In some illustrative examples, data processing system 200 may be a personal digital assistant (PDA), which is generally configured with flash memory to provide non-volatile memory for storing operating system files and/or user-generated data. A bus system may be comprised of one or more buses, such as a system bus, an I/O bus and a PCI bus. Of course the bus system may be implemented using any type of communications fabric or architecture that provides for a transfer of data between different components or devices attached to the fabric or architecture. A communications unit may include one or more devices used to transmit and receive data, such as a modem or a network adapter. A memory may be, for example, main memory 208 or a cache such as found in north bridge and memory controller hub 202. A processing unit may include one or more processors or CPUs. The depicted examples in FIGS. 1-2 and above-described examples are not meant to imply architectural limitations. For example, data processing system 200 also may be a tablet computer, laptop computer, or telephone device in addition to taking the form of a PDA.

A software partition is a virtualized operating system environment within a single instance of the operating system. A single instance of the operating system can be partitioned into multiple virtual operating system environments. Each of these virtual operating system environments is known as a software partition. An example of a software partition is AIX® workload partition (WPAR), which is a product available from International Business Machines (IBM®) Corporation.

Software running within each software partition will appear to have its own separate instance of the operating system. A software partition may include one or more processes. Processes in one software partition are completely isolated from processes in other software partitions on the same data processing system. They are not allowed to interact with processes in other software partitions.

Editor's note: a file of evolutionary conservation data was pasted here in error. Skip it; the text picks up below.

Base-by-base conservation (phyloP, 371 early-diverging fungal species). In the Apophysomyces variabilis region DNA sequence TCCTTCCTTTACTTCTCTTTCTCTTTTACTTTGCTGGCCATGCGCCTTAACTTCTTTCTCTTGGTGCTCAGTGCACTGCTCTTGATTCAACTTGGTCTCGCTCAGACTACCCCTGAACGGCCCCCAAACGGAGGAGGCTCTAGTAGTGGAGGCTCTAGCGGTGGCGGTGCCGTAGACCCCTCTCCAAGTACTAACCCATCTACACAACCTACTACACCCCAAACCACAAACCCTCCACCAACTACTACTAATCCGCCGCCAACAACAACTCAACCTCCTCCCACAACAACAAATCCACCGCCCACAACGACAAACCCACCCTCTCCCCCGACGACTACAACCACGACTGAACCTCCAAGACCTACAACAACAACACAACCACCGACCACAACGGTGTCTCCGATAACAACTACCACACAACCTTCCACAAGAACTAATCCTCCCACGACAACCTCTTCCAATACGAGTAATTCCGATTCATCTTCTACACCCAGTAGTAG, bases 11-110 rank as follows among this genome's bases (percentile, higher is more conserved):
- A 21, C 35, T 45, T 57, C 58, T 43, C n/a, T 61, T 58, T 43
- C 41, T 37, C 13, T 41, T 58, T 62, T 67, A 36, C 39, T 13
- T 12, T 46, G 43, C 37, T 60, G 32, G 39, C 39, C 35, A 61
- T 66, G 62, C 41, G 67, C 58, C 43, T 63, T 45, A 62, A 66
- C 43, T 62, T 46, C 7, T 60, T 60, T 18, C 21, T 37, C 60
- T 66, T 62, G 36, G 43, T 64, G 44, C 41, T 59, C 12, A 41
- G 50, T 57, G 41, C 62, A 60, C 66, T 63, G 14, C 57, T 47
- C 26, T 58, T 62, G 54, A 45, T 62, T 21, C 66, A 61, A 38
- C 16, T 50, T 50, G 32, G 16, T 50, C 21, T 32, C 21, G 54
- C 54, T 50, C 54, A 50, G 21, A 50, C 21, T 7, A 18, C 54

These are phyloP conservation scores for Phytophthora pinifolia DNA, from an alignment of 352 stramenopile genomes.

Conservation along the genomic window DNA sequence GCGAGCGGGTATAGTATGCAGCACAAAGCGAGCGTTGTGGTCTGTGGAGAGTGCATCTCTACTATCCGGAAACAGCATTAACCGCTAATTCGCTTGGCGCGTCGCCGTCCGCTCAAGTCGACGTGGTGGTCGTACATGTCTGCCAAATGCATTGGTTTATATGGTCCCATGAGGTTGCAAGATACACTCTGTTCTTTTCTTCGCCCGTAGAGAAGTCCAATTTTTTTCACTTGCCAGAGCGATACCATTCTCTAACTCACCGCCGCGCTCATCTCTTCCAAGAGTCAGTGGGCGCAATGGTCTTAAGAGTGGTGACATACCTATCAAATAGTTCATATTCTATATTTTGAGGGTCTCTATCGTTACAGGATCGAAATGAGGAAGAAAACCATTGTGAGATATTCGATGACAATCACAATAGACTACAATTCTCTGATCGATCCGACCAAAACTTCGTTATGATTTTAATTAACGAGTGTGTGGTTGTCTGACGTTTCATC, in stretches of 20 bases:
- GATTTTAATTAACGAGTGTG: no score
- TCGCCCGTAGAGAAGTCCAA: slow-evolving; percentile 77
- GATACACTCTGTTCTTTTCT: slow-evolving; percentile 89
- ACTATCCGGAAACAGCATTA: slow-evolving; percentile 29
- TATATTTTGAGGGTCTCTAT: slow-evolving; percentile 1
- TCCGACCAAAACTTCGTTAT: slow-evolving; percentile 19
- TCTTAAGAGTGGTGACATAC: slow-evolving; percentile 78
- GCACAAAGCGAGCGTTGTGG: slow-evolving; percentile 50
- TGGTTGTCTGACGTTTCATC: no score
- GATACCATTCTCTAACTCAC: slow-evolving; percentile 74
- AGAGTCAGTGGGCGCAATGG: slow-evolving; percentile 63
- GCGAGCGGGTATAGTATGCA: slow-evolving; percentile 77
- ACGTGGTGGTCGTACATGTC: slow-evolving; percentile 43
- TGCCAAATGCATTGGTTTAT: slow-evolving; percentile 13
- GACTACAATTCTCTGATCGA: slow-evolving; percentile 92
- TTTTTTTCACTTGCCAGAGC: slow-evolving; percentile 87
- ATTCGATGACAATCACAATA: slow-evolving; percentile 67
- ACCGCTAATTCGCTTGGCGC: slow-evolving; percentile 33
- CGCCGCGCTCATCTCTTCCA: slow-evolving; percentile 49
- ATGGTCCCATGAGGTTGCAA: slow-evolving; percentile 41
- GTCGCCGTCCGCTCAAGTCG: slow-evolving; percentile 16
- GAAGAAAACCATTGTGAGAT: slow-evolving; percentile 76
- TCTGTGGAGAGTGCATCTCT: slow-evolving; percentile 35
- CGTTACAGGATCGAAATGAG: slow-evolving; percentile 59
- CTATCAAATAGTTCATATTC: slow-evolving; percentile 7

A software partition, including any processes running in the partition, may be migrated from one physical computing device to another physical computing device while still active. The processes and/or other content of a software partition may also be migrated into another software partition on the same physical computing device.

Migration of a software partition involves checkpointing the state of every process in the partition on a first data processing system and then restoring the state of every process on a second partition using the checkpoint data. As used herein, the second partition may be a different partition located on the first data processing system or a different partition located on a different data processing system than the first data processing system.

A checkpoint operation is a data integrity operation in which the application state and memory contents for an application are written to stable storage at a particular time to provide a basis upon which to recreate the state of an application and/or processes running in a software partition, such as when a software partition is migrated from one physical computing device to another physical computing device. The process by which the state and memory contents are written to stable storage may be referred to as a checkpoint.